Tag Archives: iceberg

Freezing Beauty in a Photo

The scientists spent Sunday doing maintenance on a glider, checking giant-petrel and skua nests, looking for whales, and counting krill for as long as the choppy water and the sharp south winds allowed. Dr. Josh Kohut and Dr. Matt Oliver looked nervously at the changing iceberg landscape outside our front door. Winds and currents keep reshuffling the bergs, and the team really doesn’t want to hit one with their glider.

Photographer Chris Linder has a lot less anxiety when he looks at ice. He’s photographed ice of all sizes, at all times of day, and from pretty much every angle. We thought this quiet Sunday was a fine time to show you some of what he’s seen. Click through the slideshow to explore:

Little by LittleBig Bergs in a Big WorldSeeing ShapesColorsIce in the SkyA Penguin for ScaleBrash From BelowIcebergs on the LooseLingering Sunset

Posted in Mission Blog | Also tagged , , , , 12 Comments

What Do Whales, Seabirds, and Seals All Have in Common?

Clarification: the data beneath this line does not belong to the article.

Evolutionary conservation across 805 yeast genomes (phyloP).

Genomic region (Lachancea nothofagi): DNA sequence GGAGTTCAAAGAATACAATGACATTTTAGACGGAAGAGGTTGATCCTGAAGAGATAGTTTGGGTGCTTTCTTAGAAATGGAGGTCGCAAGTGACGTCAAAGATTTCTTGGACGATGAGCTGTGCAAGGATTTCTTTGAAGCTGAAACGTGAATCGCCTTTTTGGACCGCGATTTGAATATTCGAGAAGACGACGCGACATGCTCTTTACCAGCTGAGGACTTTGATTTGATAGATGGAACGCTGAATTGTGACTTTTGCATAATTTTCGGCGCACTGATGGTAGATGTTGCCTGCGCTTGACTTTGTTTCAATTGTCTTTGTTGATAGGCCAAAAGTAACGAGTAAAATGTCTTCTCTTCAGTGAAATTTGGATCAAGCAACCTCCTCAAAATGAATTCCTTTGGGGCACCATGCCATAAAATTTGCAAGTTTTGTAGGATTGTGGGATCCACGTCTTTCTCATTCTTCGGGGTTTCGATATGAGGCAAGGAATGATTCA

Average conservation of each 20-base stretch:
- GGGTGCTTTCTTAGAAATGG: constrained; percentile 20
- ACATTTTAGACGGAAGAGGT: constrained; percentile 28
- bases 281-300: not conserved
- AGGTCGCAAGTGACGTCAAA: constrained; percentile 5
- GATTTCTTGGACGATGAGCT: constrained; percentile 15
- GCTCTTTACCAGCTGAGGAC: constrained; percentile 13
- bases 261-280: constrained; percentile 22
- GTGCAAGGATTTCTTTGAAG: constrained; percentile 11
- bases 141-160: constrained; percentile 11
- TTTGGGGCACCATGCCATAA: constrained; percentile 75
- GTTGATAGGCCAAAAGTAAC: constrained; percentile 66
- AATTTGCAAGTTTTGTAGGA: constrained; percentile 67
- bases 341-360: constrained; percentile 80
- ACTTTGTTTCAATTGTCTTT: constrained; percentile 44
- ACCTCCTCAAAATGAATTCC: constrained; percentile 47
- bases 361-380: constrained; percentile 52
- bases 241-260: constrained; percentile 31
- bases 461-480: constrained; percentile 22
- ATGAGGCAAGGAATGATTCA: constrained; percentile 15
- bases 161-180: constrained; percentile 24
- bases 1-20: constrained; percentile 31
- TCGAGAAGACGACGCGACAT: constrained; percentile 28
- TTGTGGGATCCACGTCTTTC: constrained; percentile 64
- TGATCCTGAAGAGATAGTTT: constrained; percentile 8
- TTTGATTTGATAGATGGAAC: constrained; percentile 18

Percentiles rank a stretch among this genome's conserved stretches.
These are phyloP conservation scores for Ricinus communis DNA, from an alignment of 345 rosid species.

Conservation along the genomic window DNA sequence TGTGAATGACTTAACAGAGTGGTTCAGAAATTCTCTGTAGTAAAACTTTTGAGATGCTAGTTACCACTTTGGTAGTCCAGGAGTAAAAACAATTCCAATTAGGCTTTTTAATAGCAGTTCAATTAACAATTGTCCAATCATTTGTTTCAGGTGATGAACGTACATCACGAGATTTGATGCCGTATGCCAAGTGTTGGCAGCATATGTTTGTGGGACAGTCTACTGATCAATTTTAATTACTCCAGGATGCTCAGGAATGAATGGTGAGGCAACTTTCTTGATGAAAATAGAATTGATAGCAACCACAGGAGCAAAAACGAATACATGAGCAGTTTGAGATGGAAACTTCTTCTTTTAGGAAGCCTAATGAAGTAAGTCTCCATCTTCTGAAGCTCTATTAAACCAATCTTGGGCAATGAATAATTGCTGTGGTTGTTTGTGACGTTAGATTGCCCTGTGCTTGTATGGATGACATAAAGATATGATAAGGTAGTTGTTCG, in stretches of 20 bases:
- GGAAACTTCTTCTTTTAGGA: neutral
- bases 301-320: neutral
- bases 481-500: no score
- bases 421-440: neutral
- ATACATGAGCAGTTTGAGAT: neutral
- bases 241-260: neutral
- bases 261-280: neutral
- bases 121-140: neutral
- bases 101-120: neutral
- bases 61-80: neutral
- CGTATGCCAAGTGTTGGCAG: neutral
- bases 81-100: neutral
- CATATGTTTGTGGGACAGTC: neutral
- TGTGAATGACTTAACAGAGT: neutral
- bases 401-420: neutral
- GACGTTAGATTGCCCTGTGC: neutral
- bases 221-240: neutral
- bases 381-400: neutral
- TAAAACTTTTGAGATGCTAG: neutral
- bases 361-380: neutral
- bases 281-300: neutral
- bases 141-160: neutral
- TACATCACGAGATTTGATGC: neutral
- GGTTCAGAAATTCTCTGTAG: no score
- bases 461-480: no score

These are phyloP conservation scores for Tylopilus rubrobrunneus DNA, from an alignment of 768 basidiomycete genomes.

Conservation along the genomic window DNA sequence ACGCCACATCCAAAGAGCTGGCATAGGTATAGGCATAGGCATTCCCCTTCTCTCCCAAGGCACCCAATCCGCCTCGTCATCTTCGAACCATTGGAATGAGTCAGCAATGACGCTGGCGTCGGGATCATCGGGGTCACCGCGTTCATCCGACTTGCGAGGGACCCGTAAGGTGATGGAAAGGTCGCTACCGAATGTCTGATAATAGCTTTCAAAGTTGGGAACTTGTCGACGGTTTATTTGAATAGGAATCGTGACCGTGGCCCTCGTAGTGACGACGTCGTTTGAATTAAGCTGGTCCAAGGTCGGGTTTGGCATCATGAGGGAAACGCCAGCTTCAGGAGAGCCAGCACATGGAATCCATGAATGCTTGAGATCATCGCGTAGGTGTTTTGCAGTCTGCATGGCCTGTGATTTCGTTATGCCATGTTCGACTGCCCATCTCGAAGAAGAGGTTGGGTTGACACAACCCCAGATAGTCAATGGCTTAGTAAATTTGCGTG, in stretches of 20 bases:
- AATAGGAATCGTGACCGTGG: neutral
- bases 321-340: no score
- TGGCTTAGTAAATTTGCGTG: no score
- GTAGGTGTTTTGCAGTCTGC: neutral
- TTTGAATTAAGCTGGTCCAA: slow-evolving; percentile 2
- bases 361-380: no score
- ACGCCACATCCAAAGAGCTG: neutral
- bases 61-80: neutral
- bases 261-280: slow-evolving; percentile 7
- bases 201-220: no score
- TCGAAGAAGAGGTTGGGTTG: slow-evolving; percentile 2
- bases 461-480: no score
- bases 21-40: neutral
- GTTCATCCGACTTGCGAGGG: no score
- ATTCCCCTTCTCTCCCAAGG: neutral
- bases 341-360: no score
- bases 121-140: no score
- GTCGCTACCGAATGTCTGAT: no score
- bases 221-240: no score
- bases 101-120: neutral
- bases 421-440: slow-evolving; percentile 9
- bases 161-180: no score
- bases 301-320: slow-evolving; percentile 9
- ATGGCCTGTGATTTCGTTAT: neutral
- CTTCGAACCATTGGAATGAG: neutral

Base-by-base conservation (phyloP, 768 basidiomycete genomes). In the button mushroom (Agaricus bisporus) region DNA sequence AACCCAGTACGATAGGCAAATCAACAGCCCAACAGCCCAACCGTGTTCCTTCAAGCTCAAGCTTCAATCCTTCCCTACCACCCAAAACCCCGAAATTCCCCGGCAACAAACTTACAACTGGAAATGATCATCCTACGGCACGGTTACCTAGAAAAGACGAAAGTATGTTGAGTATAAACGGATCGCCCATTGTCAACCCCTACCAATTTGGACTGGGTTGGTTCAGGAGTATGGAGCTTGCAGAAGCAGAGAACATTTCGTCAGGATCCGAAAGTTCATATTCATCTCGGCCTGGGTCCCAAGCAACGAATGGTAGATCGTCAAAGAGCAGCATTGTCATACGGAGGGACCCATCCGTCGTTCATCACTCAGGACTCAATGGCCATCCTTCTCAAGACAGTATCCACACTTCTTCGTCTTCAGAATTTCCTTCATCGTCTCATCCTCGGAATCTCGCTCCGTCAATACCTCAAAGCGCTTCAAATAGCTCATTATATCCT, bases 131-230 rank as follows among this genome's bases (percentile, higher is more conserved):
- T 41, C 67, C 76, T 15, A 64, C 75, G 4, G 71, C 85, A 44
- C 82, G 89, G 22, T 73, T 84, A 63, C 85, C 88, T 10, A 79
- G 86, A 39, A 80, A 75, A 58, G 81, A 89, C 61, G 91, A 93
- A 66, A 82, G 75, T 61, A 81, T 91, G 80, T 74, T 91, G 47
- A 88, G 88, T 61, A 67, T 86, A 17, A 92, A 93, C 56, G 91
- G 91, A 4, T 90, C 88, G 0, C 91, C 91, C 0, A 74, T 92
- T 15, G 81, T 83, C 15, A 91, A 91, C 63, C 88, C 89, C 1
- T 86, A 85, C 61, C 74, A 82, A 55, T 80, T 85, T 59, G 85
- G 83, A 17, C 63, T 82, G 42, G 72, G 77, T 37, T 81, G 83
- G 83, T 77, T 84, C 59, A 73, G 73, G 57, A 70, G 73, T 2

Tuesday was a day off for the staff of Palmer Station. The day was sunny and calm—perfect conditions for a favorite off-duty pastime called recreational boating. We boarded a zodiac with station staff including the carpenter, logistics supervisor, satellite communications engineer, and utility mechanic. We loaded up with sunscreen, donned sunglasses against the brilliant white light, and pulled on orange float coats for safety. Everyone had a camera at the ready, and we set off to explore icebergs and islands.

For us it was a great introduction to the animal inhabitants of Palmer Station. We saw mammals, flying birds, flightless birds, and even a small but indispensable animal that keeps the whole ecosystem ticking. Can you guess what it was? Join us on our zodiac tour in the slideshow below, and find out the answer at the end:

Queen Elsa’s CastleThe Science Team’s “Castle” More Than Meets the EyeMy, What Big Teeth You HaveLunch Buffet Is OpenThe Adelie Penguin Colony in Our BackyardThe New ArrivalsEnter the HeavyweightsThe Currency of Life in Antarctica

Because krill are at the heart of the food chain, scientists pay a lot of attention to them. Krill are also at the center of Project CONVERGE. The team wants to know whether tides and convergence zones help bring together krill into concentrations high enough to serve as feeding hotspots for penguins. Radar helps the team map the currents and convergence zones. But how do they find out where the krill are? In our next post, we’ll go out with the scientists to answer that question.

Posted in Mission Blog | Also tagged , , , , , , 21 Comments